Passato prossimo and imperfetto: Italian grammar lesson 104


Italian language tutor, course author. MEng, MBA. Member of the International Association of Hyperpolyglots (HYPIA). After learning 12 languages, I can tell you that we all master languages by listening and mimicking. I couldn't find an app to recommend to my students, so I made my own one. With my method, you'll be speaking Italian from Lesson 1.


Get ready to master the Italian past tenses! This guide will help you differentiate between passato prossimo and imperfetto, giving you the keys to unlock the mysteries of talking about the past in Italian like a pro. 🇮🇹🕒

  • Passato Prossimo is your go-to for completed actions with present relevance or specific time frames. Think of it as the snapshot of your Italian past tense album. 📸
  • Use Imperfetto for setting the scene with ongoing past actions, habitual events, or descriptions. It’s like the background music to your Italian storytelling. 🎶
  • Spot the difference with time expressions: ieri (yesterday) screams passato prossimo, while sempre (always) cozies up with imperfetto. ⏳
  • Mix it up! Combine passato prossimo and imperfetto to describe simultaneous actions. Use imperfetto for the ongoing action and passato prossimo for the interruption. 🔄
  • Remember, imperfetto is the mood setter, painting the past with broad strokes, while passato prossimo is the action hero, driving the story forward with specific deeds. 🎨🦸‍♂️
  • Confused? Think of imperfetto as your childhood backdrop (Da piccolo) and passato prossimo as the standout moments that shaped you. 🧒✨
  • Practice makes perfect. Try crafting sentences with both tenses to get a feel for their unique flavors. It’s like cooking with basil and oregano—each brings its own zest to the dish. 🌿🍝
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How to talk about the past in Italian?

In Italian, past events are indicated by three past tenses: passato prossimo(present perfect), imperfetto (imperfect), and passato remoto(past simple).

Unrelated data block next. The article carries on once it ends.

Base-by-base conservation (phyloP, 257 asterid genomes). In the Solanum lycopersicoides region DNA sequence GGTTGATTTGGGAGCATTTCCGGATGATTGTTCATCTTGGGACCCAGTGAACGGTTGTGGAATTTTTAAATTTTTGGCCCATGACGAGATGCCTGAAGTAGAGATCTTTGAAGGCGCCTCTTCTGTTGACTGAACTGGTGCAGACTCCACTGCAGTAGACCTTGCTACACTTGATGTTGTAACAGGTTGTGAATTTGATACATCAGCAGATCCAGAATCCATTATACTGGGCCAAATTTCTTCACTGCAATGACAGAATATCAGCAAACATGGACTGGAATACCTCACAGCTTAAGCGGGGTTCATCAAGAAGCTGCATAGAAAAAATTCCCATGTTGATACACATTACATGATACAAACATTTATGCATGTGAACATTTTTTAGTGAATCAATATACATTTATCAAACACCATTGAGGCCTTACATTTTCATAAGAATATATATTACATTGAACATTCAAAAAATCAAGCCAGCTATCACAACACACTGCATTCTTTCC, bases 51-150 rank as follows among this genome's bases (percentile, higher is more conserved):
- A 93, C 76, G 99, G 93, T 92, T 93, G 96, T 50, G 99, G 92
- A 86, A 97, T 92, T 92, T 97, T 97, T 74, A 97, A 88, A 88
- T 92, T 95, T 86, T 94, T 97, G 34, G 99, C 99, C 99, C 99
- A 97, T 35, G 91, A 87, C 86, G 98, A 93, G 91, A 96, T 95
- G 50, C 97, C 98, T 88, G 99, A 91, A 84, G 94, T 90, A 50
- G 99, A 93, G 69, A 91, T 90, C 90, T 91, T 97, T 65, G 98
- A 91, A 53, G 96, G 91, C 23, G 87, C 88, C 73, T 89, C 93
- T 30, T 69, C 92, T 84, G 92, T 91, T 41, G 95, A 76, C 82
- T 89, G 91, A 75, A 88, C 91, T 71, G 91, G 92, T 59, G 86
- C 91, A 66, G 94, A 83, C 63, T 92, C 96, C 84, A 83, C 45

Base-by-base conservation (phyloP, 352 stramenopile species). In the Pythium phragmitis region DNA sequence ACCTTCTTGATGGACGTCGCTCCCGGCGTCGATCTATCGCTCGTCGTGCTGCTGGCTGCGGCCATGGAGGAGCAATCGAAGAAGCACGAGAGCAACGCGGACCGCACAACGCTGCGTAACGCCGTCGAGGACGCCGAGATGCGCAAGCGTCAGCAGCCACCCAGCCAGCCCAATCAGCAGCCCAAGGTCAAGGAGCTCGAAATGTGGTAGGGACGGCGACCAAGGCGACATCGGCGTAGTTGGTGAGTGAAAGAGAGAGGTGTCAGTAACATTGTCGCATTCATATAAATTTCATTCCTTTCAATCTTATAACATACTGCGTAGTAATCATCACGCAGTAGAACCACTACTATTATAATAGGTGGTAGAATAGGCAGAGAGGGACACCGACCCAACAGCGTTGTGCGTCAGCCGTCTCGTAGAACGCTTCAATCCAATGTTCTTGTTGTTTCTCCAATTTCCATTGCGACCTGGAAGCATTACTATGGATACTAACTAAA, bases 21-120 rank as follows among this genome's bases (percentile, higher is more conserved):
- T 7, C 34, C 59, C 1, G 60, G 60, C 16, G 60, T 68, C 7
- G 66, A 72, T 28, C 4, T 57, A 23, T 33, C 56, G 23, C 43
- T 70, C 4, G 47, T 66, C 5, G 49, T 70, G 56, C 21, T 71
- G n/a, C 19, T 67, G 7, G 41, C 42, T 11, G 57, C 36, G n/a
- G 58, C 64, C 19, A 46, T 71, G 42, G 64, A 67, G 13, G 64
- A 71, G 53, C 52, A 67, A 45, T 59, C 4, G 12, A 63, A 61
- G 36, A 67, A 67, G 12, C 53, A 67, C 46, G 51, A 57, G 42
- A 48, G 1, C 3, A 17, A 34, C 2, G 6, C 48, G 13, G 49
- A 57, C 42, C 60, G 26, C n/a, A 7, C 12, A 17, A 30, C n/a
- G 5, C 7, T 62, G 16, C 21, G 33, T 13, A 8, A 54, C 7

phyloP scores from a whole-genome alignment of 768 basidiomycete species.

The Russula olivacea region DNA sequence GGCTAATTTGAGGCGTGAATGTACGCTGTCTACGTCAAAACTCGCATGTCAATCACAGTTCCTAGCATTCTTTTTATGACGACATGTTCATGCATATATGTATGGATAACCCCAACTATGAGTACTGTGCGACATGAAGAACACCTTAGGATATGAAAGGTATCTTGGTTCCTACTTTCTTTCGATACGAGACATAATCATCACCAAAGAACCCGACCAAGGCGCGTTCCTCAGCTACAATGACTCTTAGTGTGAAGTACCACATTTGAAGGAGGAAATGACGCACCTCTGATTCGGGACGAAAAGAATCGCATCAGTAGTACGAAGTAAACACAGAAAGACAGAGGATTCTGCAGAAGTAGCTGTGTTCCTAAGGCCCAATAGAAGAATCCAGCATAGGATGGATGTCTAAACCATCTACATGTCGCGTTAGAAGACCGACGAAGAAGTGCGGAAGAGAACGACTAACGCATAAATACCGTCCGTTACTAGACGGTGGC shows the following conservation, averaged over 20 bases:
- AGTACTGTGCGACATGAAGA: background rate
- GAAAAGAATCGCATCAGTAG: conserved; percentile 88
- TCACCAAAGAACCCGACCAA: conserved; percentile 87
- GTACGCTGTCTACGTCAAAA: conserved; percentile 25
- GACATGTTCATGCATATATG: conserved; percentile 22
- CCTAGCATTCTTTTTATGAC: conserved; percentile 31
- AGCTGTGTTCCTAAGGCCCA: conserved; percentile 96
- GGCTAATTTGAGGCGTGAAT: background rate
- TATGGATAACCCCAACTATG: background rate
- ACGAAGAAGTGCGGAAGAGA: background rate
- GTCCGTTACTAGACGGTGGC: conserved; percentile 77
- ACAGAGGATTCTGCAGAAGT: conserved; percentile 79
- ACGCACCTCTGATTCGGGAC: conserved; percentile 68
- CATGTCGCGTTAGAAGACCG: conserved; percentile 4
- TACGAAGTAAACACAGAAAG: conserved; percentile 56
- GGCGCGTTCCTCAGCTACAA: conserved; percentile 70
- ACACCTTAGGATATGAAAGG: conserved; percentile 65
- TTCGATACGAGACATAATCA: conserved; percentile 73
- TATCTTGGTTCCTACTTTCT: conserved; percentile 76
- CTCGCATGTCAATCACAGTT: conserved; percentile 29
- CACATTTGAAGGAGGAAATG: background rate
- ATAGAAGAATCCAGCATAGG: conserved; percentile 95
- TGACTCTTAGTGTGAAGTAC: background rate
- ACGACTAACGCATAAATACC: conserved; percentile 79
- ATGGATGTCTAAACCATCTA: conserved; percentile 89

Passato remoto is mainly used in Tuscany and areas in the south of Italy. Thus, for practical purposes, we will focus on passato prossimo and imperfetto and how they differ from one another.

Since passato prossimo and imperfetto are used for different purposes and specific contexts it’s important to understand their differences.

What are the differences between passato prossimo and imperfetto?

The main differences between these two tenses are that we use passato prossimo for:

  1. Talking about past events or actions that happened a while ago but still have an effect on the present.
  2. Speaking about past events or actions that happened during a limited time, meaning that they started and ended at a specific point in time.

While we use imperfetto for:

  1. Discussing past events that started and ended during an undetermined, and presumably longer, period of time.
  2. Describing someone’s appearance or state of mind in the past.
  3. Talking about someone’s age at a point in the past.
  4. Describing past habits or habitual actions occurring regularly in the past.
  5. Describing past situations.
  6. Describing the weather in the past.
  7. Describing a scene-setting when telling a story.

passato prossimo vs imperfetto in Italian

When to use passato prossimo or imperfetto?

Don’t worry if you still don’t understand when to use one or the other because is one of the most common mistakes among Italian learners.

This happens because, in English, you tend to use the past simple for almost all past events while in Italian there is a distinction between different events in the past.

It’s pretty normal to get confused but, we’re here to help you understand.

One precious clue is making sure you pay attention to the time expressions used with one or the other.

Passato prossimo: examples

Let’s take a look at some examples:

Ho parlato con Maya ieri.

I spoke to Maya yesterday.

Sono andato a Parigi l’anno scorso.

I went to Paris last year.

Sono andato a trovare mia nonna la settimana scorsa.

I visited my grandmother last week.

And here are some time expressions commonly used with the passato prossimo:

  • stamattina (this morning)
  • ieri (yesterday)
  • ieri sera (last night)
  • l’altro giorno (the other day)
  • la settimana scorsa (last week)
  • il mese scorso (last month)
  • l’anno scorso (last year)
  • appena (just)

Imperfetto: examples

The following are some examples using imperfetto:

La mia prima bicicletta era bianca.

My first bike was white.

Da piccolo, avevo i capelli castani.

When I was little, I had brown hair.

Mia mamma mi faceva sempre la pasta.

My mother would always make pasta.

And here is a list of some time expressions commonly used with it:

  • sempre (always)
  • mai (never)
  • spesso (often)
  • mentre (while)
  • tutti i giorni (every day)
  • ogni giorno (each day)
  • da piccolo (when I was little)
  • a volte (at times or sometimes)
  • ogni tanto (once in awhile)

imperfetto vs passato prossimo difference

How to use passato prossimo and imperfetto together?